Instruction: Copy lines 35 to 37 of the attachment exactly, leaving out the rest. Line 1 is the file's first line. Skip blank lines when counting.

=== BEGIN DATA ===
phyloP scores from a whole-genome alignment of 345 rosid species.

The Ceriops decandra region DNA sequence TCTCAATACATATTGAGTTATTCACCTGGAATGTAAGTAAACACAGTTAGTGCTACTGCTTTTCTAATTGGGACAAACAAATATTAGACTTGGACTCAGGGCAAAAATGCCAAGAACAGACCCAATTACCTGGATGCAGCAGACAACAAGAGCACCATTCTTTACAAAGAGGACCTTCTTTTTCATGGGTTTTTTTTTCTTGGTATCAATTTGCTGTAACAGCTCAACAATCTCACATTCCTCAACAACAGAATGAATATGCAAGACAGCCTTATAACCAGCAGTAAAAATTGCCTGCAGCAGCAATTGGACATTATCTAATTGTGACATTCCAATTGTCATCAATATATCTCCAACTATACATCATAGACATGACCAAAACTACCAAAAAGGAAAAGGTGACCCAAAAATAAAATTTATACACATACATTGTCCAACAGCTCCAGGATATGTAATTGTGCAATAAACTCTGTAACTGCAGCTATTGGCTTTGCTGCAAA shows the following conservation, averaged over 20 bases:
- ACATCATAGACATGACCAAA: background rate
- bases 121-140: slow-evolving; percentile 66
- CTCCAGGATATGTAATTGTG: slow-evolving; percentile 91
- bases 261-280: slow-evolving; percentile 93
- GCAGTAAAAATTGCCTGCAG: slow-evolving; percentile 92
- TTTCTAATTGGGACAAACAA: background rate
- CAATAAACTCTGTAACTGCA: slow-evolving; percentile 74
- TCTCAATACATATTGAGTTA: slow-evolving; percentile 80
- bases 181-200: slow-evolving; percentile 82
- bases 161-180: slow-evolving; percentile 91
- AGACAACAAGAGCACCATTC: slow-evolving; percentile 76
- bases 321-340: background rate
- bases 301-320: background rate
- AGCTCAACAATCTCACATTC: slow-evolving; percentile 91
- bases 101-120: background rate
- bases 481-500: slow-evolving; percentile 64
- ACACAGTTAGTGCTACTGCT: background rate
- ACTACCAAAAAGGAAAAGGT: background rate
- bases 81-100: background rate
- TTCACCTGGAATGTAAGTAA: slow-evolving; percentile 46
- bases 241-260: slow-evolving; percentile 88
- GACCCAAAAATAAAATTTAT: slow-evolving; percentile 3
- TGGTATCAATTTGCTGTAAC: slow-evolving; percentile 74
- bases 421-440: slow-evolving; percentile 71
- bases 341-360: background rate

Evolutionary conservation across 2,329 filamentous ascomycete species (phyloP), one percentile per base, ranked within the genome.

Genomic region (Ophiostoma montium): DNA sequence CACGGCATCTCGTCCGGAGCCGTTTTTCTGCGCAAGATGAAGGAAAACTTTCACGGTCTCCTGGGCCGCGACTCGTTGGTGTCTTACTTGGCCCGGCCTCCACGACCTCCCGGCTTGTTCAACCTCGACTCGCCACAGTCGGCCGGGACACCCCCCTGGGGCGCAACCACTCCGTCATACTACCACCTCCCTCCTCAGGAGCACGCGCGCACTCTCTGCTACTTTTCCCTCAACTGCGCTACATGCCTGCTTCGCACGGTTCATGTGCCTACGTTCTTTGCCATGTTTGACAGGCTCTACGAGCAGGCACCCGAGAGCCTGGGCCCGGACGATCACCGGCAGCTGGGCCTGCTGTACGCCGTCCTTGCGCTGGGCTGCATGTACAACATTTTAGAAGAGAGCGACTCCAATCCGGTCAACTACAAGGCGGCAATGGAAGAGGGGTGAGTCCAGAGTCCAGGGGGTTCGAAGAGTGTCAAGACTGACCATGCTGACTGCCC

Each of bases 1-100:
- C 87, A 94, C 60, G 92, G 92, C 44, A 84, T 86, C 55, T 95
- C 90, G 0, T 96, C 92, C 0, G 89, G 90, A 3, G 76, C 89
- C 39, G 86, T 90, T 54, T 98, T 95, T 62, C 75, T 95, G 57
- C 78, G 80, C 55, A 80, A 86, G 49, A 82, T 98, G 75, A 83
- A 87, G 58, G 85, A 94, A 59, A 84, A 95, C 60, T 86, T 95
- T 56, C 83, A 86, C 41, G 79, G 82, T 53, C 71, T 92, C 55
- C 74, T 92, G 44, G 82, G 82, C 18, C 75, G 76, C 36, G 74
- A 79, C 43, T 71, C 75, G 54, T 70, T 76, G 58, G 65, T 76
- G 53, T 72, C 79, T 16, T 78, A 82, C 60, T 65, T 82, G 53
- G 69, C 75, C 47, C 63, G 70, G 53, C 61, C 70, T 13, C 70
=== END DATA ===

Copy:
- A 87, G 58, G 85, A 94, A 59, A 84, A 95, C 60, T 86, T 95
- T 56, C 83, A 86, C 41, G 79, G 82, T 53, C 71, T 92, C 55
- C 74, T 92, G 44, G 82, G 82, C 18, C 75, G 76, C 36, G 74